Born: 1972 in Kyoto, Japan
Pen Name: None Connection to Illinois: DeWoskin teaches fiction at the University of Chicago. Biography: Rachel DeWoskin graduated from Columbia University and moved to Beijing to work in Public Relations, but ended up starring in the hit Chinese soap opera ''Foreign Babes in Beijing''. After spending time there and returning to the US, she earned a masters in poetry from Boston University and published a memoir about her experiences on the Chinese soap, which had 600 million viewers. DeWoskin’s memoir is currently in production with HBO. Currently, DeWoskin is on the fiction faculty of the University of Chicago and is an affiliated faculty member in Jewish studies and East Asian Studies.
Repeat After Me
- -- Book of the Year, Forward Magazine, 1989
- Big Girl Small
- -- Top Three Books, Newsday, 2011
- -- Alex Award, American Library Association, 2012
- -- Library Guild Selection
- -- Starred Review, Kirkus
- -- ILLINOIS READS Book Selection, Illinois Reading Council, 2016
- Someday We Will Fly
- -- Sydney Taylor Book Award for Young Adults, Association of Jewish Libraries, 2020
- -- Starred Review, Kirkus
- -- Starred Review, Booklist
ISBN: 1948340119 OCLC: 1056778532 Samantha Baxter has a full, sane life--creative job, lovely family, and all the trappings of middle-age happiness. But when she gets a diagnosis that terrifies her, a lifetime of polite pleasing and putting others first ignites in her a surprising, pure rage.
|Big girl small /
ISBN: 0374112576 OCLC: 650212498 Farrar, Straus and Giroux, New York : 2011. With a singing voice that can shake an auditorium, Judy should be the star of Darcy Academy, the local performing arts high school. So why is a girl this promising hiding out in a seedy motel room on the edge of town? A scathingly funny and moving book about dreams and reality, at once light on its feet and profound.
ISBN: 0670785229 OCLC: 862575284 After a horrific accident leaves her blind, fifteen-year-old Emma, one of seven children, eagerly starts high school as a sophomore, and finds that nearly everything has changed--sometimes for the better.
|Foreign babes in Beijing :
ISBN: 0393328597 OCLC: 57422307 W.W. Norton, New York : Â©2005. DeWoskin moved to Beijing in 1989, just as China's younger population began embracing Western ideologies and commodities. An executive for an American PR firm by day, by night DeWoskin became the star of one of China's first television soap operas, a melodrama involving a sexy American college student who wins the love of a rebellious young Chinese man. The merging of two worlds onscreen is nothing compared to the cultural assimilation DeWoskin observes within China itself in the years immediately following Tiananmen Square. Her memoir weaves humorous tales of culture clashes with astute observations of a traditional and repressed society's tumultuous confrontation with liberated, energetic, and economically dynamic Western influences.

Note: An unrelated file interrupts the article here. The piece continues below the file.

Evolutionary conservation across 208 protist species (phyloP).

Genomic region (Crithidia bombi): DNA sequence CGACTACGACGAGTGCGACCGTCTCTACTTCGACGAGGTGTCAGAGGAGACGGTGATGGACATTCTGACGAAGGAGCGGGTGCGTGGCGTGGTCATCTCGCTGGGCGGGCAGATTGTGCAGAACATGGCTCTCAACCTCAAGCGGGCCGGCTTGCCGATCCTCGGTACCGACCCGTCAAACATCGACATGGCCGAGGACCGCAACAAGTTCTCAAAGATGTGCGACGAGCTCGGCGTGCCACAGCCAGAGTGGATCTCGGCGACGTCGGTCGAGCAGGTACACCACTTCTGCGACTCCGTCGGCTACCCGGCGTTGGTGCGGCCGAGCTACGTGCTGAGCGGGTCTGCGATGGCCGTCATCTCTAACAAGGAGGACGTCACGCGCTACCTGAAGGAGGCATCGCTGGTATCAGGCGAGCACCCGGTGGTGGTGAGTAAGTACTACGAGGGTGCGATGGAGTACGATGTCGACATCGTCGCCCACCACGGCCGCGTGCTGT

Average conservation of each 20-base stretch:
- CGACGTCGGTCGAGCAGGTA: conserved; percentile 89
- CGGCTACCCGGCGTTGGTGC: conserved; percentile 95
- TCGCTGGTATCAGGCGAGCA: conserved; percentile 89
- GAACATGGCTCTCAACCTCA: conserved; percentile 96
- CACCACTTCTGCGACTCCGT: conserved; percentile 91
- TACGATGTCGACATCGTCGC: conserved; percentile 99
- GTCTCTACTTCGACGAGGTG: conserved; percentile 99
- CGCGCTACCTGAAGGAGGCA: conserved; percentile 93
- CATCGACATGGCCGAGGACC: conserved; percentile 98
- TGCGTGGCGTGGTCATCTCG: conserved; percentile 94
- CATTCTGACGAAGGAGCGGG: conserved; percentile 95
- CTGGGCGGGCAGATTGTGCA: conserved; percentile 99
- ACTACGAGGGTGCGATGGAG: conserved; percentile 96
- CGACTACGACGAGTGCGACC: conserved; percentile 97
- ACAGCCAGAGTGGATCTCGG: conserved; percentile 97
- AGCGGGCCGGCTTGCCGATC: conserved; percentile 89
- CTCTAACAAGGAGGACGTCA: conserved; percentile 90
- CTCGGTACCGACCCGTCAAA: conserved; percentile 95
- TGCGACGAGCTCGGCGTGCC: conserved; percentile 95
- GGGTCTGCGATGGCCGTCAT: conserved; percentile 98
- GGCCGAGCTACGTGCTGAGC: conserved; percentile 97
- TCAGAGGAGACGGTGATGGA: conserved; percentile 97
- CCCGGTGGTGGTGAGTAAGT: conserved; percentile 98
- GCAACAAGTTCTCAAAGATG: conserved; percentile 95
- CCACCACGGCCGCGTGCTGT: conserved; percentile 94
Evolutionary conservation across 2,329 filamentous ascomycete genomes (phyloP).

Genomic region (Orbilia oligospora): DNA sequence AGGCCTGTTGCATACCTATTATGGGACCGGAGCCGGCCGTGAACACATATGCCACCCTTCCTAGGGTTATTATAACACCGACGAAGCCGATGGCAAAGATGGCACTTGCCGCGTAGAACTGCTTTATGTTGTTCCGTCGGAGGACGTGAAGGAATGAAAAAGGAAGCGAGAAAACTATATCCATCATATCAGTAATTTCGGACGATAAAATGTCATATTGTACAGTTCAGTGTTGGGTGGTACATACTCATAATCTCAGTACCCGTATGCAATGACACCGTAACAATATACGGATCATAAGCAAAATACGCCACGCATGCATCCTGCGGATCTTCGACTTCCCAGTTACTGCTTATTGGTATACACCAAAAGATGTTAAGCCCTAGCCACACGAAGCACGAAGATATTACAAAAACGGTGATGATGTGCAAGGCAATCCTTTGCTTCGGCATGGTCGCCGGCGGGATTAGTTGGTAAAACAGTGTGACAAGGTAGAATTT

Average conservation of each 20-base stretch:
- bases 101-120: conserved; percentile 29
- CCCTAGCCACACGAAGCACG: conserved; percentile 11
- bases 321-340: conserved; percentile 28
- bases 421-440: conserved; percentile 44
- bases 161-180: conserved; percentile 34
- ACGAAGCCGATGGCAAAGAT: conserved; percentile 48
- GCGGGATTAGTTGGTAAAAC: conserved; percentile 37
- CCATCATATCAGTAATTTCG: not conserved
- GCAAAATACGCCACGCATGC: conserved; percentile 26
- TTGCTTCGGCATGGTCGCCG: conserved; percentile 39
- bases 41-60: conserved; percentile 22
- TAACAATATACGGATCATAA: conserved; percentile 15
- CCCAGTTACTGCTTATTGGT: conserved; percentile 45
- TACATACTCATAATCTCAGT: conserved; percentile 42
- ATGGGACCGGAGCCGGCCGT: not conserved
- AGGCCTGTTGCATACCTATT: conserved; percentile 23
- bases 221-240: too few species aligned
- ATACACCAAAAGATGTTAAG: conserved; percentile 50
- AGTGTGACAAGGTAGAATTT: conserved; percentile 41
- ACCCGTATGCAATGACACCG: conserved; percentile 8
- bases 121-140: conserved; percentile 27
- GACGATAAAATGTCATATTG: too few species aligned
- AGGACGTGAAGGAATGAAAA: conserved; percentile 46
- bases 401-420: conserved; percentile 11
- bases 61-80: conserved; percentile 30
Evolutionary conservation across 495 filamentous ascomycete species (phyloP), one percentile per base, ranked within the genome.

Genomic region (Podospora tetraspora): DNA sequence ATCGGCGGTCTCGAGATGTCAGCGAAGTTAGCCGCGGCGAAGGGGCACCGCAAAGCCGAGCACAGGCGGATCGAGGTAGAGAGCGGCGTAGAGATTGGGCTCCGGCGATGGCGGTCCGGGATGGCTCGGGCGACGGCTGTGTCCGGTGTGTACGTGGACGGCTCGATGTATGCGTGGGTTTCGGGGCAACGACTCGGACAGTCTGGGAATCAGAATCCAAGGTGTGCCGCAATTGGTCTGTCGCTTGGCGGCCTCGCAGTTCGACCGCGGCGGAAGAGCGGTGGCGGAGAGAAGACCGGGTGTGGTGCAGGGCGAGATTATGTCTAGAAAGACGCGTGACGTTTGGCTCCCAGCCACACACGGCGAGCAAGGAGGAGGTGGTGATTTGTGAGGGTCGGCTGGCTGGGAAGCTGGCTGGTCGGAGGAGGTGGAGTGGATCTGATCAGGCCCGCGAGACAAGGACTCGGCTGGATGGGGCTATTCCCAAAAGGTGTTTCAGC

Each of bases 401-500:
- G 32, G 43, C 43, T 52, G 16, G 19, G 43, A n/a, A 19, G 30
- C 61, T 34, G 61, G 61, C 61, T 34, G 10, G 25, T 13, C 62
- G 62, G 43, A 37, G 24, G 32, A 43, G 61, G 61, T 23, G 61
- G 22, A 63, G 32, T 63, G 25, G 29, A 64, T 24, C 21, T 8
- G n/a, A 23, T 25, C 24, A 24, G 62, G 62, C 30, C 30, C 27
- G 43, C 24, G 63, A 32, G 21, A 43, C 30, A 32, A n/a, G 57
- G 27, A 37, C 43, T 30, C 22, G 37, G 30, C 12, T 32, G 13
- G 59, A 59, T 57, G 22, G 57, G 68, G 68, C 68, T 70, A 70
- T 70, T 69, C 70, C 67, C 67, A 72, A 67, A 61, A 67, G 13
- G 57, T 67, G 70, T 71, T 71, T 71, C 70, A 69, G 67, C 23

|Repeat after me /
ISBN: 1590202228 OCLC: 276819720 Overlook Press, New York : 2009. Aysha Silvermintz is a marginally neurotic, sublimely needy young instructor of English to immigrants in Manhattan?s Upper West Side. Her student Da Ge is an intriguingly taciturn, softly menacing Chinese national who came to the U.S. in the wake of the Tiananmen Square uprisings. What they lack in fluid communication skills they more than make up for in shared emotional fragility, born of family tragedies and personal failures. Aysha falls instantly and secretly in love with Da Ge, long before he bluntly asks her to marry him so he can become a U.S. citizen. Aysha becomes pregnant, but before she can tell him, Da Ge commits suicide just days before his citizenship is finalized. Determined to understand what plagued this tortured, enigmatic man, Aysha moves to China, where she?ll raise the daughter he never knew.--From Booklist.
|SOMEDAY WE WILL FLY.
ISBN: 0147508916 OCLC: 1105148232
|Two menus /
ISBN: 022668217X OCLC: 1104872961 ""There's a language for other / languages," writes Rachel DeWoskin in "Two Menus" in a poem titled "Foreigners." But what if the "foreigner" referred to exists within us? Indeed, how do we reconcile our multiple selves, the ones we're born into with those that we develop far from childhood histories and familiar geographies? How do we reconcile the language of our parents with the ones we ourselves adopt as adults? "Two Menus" shows us what it's like to live between languages (English and Chinese) and cultures (the US and China), between histories (youth and adulthood), and how thinking in different languages and locales, over time, shifts our perspectives and our forms of expression. In traditional lyrics and experimental forms, in language that reflects the awkwardness of human communication itself, DeWoskin crosses back and forth between the divided worlds of the self, exploring the elusiveness of understanding in the midst of contradictory social norms. The result is a unique book of poems, partaking in equal parts of humor and bitterness, confusion and delight"--